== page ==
Walk report: 30 January 2023 Keyhaven bird walk with Chris Robinson

It was deceptively cold when we started the walk, it only warmed up as we got back towards the Car Park when the wind dropped and the sun came out! The tide was out, making a marked difference from the last walk we did here. There was plenty of mud exposed and many more birds were taking advantage of it. 

Brent Geese © Chris Robinson

Walking eastwards on the sea wall we could see good numbers of Brent Geese, large flocks of Dunlin and a sizeable cohort of Turnstones in the Harbour. Curlews and Grey Plover were there as well, in ones and twos. Further out from the shore were two Red-breasted Mergansers.

Adily and imamature male Red-breasted Mergansers © Chris Robinson

There were good numbers Shelduck, Shovelers, Wigeon and Teal. Several Gadwall and a number of Tufted Duck were on Keyhaven Lagoon.

Gadwall pair (male left, female right) © Chris Robinson

On Fishtail these were joined by Pintails, whilst on the seaward side Redshanks were seen in abundance.

Common Snipe © Chris Robinson

We continued on past Butts Lagoon to Pennington Lagoon, the other side of the jetty, to find the reported Spoonbills, Avocets and Snipe. One of the Spoonbills wore a Dutch ring (see photo), but we are still waiting for further details from the Dutch authorities.


Spoonbills © Chris Robinson

As we turned to retrace our steps westward a distant Eider was spotted. We also saw what I thought were several Meadow Pipits foraging amongst the debris by the steps. It wasn’t till later that Marion suggested they might be Skylarks, which they were! They didn’t move like MPs so I really should have known just from the way they were feeding and walking around. Thanks to Marion for pointing this out. Other than the larks the only small birds we really saw were Reed Buntings.

Skylark © Chris Robinson

Some of us also saw Little Egrets and a couple of Grey Herons.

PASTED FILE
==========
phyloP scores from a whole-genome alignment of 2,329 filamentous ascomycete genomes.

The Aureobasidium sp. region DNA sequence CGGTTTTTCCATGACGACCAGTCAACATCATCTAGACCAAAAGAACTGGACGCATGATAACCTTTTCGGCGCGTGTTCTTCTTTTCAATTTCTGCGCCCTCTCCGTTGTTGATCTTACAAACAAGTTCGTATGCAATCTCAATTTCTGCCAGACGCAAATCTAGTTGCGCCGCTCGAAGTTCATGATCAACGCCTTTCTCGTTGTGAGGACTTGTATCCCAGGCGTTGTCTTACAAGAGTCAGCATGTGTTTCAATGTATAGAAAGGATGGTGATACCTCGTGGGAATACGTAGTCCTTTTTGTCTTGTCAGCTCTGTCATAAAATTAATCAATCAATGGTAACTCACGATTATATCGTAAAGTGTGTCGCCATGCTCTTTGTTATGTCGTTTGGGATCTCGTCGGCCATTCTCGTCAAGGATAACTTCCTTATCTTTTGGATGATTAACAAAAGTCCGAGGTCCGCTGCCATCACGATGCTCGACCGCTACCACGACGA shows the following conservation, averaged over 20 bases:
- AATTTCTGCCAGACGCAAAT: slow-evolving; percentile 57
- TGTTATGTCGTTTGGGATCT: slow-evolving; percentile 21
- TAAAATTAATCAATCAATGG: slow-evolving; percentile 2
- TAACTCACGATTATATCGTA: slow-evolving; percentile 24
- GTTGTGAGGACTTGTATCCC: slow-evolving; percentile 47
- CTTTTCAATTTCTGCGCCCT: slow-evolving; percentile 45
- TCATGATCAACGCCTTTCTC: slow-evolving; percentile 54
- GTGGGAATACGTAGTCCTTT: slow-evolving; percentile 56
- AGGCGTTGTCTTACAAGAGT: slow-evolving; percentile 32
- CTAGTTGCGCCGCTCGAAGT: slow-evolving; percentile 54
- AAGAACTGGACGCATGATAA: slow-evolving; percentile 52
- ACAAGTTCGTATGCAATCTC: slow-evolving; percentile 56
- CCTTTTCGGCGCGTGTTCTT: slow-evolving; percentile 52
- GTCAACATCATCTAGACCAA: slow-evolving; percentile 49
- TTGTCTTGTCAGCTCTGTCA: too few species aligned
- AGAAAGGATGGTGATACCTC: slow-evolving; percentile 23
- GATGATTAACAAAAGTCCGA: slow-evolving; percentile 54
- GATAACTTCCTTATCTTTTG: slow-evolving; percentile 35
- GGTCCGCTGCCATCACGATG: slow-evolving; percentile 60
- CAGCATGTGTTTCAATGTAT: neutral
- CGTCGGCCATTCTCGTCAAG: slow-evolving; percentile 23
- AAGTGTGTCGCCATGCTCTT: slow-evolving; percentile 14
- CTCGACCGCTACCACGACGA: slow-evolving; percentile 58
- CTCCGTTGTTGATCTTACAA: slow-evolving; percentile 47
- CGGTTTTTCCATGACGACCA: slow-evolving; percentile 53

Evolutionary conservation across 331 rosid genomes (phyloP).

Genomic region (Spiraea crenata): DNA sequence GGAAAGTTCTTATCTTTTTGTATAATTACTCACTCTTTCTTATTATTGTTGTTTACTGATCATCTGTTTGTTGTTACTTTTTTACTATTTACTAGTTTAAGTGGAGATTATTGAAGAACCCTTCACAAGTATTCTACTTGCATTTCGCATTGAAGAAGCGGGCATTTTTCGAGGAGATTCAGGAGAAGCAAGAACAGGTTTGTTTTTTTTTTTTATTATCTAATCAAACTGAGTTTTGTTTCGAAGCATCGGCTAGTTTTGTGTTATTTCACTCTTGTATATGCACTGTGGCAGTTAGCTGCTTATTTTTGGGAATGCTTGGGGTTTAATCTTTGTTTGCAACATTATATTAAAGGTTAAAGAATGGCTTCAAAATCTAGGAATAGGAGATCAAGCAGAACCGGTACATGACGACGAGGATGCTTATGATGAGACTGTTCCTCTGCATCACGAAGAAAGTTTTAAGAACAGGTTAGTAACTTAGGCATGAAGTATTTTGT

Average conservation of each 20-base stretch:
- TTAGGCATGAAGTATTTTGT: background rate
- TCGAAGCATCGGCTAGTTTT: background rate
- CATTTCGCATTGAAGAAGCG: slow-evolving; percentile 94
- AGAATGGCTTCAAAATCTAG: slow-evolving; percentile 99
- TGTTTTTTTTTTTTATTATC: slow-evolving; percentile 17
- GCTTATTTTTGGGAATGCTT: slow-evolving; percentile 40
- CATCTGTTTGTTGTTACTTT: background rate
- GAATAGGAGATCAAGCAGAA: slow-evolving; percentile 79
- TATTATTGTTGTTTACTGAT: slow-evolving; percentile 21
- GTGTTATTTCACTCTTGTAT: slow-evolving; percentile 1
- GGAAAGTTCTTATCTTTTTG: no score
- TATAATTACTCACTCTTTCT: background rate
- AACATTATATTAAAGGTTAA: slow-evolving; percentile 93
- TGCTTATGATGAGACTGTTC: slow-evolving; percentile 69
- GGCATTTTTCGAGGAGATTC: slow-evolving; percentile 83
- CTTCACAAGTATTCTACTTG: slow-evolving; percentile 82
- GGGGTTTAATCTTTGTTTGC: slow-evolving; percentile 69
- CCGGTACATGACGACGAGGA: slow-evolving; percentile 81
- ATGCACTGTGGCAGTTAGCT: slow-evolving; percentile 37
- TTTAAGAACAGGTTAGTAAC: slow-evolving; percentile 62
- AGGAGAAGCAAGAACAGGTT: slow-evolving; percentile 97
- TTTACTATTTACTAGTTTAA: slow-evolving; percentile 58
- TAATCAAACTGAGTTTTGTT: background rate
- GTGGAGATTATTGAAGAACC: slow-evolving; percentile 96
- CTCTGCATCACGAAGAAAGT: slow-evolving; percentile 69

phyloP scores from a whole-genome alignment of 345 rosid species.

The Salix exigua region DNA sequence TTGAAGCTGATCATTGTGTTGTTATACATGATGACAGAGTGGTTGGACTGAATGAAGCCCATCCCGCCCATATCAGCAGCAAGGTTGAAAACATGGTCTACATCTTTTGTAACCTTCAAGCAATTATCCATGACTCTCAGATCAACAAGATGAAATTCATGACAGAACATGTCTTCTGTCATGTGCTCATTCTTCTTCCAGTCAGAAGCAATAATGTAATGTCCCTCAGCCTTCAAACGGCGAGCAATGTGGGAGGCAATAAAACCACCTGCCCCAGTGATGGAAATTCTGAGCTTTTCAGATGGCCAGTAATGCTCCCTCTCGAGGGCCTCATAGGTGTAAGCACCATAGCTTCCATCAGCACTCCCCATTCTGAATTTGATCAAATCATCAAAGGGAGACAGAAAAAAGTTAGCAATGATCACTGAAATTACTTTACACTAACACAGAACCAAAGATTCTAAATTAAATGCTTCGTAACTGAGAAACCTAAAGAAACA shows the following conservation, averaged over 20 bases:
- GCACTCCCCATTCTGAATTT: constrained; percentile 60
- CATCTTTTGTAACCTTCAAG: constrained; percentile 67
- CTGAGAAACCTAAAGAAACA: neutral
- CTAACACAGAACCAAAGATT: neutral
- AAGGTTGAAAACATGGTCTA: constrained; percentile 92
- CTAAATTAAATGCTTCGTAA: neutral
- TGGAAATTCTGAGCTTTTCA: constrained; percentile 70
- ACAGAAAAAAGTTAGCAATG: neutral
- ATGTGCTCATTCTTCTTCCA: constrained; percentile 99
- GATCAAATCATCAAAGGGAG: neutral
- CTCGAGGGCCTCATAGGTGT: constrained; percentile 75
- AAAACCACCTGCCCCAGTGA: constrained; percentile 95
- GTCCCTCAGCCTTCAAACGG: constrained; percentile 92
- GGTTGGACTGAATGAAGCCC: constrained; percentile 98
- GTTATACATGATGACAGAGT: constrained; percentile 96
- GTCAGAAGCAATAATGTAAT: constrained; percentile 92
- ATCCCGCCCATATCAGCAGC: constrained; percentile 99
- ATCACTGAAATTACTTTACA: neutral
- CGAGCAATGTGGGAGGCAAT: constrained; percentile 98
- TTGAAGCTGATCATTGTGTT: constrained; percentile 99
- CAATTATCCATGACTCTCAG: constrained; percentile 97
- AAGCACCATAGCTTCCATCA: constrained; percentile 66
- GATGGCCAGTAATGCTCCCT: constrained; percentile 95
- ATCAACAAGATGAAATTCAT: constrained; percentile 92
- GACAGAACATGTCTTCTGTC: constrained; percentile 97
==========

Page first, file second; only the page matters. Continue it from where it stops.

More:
The sun began to shine as we got back to the cars (or in John’s case his bike). A really good number of birds seen. CR

This week's walk: 9 February 2023 Acres Down with Fiona & Graeme Sampson

This week’s General Interest walk is on Thursday at Acres Down setting off from the car park at the normal time of 10.00

Grid Ref:                    SU267097

What3Words:      expiring.plantings.coughed

Walk report: 19 January 2023 Bolderwood with Claire Kidger

A group of hardy walkers, ventured out into the freezing icy morning. We walked from the car park at Bolderwood and through an area of Douglas fir trees which was the old site of a series of hunting lodges dating from 1325. A lichen, Flavoparmeli sp, was seen on the trunk of a Douglas fir.

Flavoparmeli sp © Claire Kidger

There was also a plaque marking Bolderwood as part of the Platinum Jubilee 2022 green canopy a network of 70 ancient woodlands. We walked towards the deer sanctuary and saw two Roe deer grazing under the trees. Adjacent to the path were a few Hazel trees with long yellow male catkins and the red female flower.

Hazel with female flowers and male catkins © Richard Coomber

We saw very few birds but heard and briefly spotted a Great Spotted Woodpecker and Nuthatch. We looked at a large fallen rotten beech tree and spotted some frozen Smoky Bracket and Beech Woodwart, whilst on a fallen branch we found the lichen Ramalina farinacea.

As we turned off the main path into Mark Ash, an  ancient woodland, a Coal Tit was seen moving quickly through the branches above. We stopped at a very old Holly and saw a young sapling growing in the hollow of the trunk. Usnea sp, another lichen, grew on a Holly branch.

In the woodland we observed several fallen trees with new upright young trees growing from the sweet chestnut trunk.

The 'nursery' tree © Claire Kidger

Walking up through the woodland a Firecrest was spotted fliting through the branches of a Holly and we heard a Stock Dove calling. In the deciduous woodland were several species of moss including Bank Haircap Polytrichastrum formosum and Common Tamarisk-moss Thuidium tamariscinum. Fungi found there included Candlesnuff, Holly Speckle and Pink Disco on a fallen beech branch.

Bank Haircap © Claire Kidger

Common Tamarisk-moss © Claire Kidger

Pink Disco © Claire Kidger

Before we walked uphill to an area of mixed woodland we safely traversed a muddy area - safely. Amongst the trees in the woodland Cypress conifers, Cedar and a very large girthed Yew tree were noted. We all returned feeling warmer than when we started out. CK

Our route
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This week's walk: 30 January 2023 Keyhaven Marshes with Chris Robinson

This week's walk will concentrate on the wintering birds frequenting Keyhaven and Pennington Marshes and the surrounding area starting at 1000 from Keyhaven.

Grid Ref            SZ308916

What3words    dolphins.trendy.shrubbery

Note: Parking    charges apply if long stay park clock not used

This week's walk: 19 January 2023 Bolderwood with Claire Kidger

This week’s General Interest walk is on Thursday at Bolderwood setting off from the car park at the normal time of 10.00

Grid Ref:                    SU242086

What3Words:      damage.establish.limbs